Background: Heart failure (HF) emergency department (ED) visits are commonly due to HF self-care nonadherence.
Objective: Our objective was to assess the accuracy of HF beliefs and adherence to self care in patients using an ED for acute HF.
Methods: A cross-sectional, correlational study using validated surveys of HF beliefs and self-care adherence was conducted. A multivariable regression model was used to control for significant baseline factors.
Results: In 195 adults, mean HF beliefs score was 2.8 ± 0.3, significantly below the accurate cutoff score of 3.0 (p < 0.001). Mean HF self-care adherence score was 5.1 (10 reflects best adherence). Of HF-related self-care behaviors, adherence was highest for taking medications without skipping or missing doses (7.8 ± 3.3) and lowest for daily weight monitoring (3.5 ± 3.5). Higher accuracy in HF beliefs was associated with higher education level (p = 0.01), younger age (p < 0.001), and choosing low-sodium restaurant foods (p = 0.04), but not with adherence to other self-care behaviors. Self-care adherence was associated with the belief that the HF care plan must be followed forever (p = 0.04), but not with other HF beliefs; and there was a trend toward lower HF self-care adherence when HF belief scores were more accurate. After controlling for significant baseline factors, HF beliefs were not associated with self-care adherence (p = 0.15).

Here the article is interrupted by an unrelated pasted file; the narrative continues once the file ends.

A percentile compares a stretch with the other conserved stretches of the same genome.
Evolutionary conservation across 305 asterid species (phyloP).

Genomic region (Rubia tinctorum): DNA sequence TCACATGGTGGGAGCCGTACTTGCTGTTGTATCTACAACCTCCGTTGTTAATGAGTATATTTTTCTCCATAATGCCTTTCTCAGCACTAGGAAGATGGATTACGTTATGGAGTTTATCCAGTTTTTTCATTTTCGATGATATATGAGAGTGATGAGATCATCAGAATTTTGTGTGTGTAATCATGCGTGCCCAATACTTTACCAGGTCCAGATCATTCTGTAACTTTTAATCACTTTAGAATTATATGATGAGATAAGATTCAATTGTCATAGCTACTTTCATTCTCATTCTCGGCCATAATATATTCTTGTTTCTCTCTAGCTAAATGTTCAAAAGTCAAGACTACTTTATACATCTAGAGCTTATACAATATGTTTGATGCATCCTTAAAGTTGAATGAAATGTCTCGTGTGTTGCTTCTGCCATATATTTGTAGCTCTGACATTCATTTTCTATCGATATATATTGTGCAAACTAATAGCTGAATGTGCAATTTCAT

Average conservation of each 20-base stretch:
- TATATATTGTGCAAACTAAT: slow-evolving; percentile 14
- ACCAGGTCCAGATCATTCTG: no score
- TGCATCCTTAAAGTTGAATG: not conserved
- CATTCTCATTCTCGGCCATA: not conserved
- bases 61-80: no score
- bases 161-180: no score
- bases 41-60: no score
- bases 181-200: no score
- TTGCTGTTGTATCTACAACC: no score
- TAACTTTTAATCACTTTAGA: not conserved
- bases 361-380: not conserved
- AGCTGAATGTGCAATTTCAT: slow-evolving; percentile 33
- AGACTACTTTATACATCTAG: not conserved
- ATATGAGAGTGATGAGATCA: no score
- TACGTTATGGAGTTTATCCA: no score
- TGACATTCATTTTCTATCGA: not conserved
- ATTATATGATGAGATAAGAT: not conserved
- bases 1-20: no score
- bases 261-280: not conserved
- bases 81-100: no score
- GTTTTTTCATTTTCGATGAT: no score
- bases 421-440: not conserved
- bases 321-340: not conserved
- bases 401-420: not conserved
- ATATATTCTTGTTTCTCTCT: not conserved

Conclusions: Patients seeking ED care for decompensated HF had inaccurate HF beliefs and poor self-care adherence. Lack of association between HF beliefs and self care (and trend of an inverse relationship) reflects a need for predischarge HF education, including an explanation of what HF means and how it can be better controlled through self-care behaviors.
Keywords: adherence; emergency care; heart failure beliefs; self care; sodium in restaurant foods.
Copyright © 2014 Elsevier Inc. All rights reserved.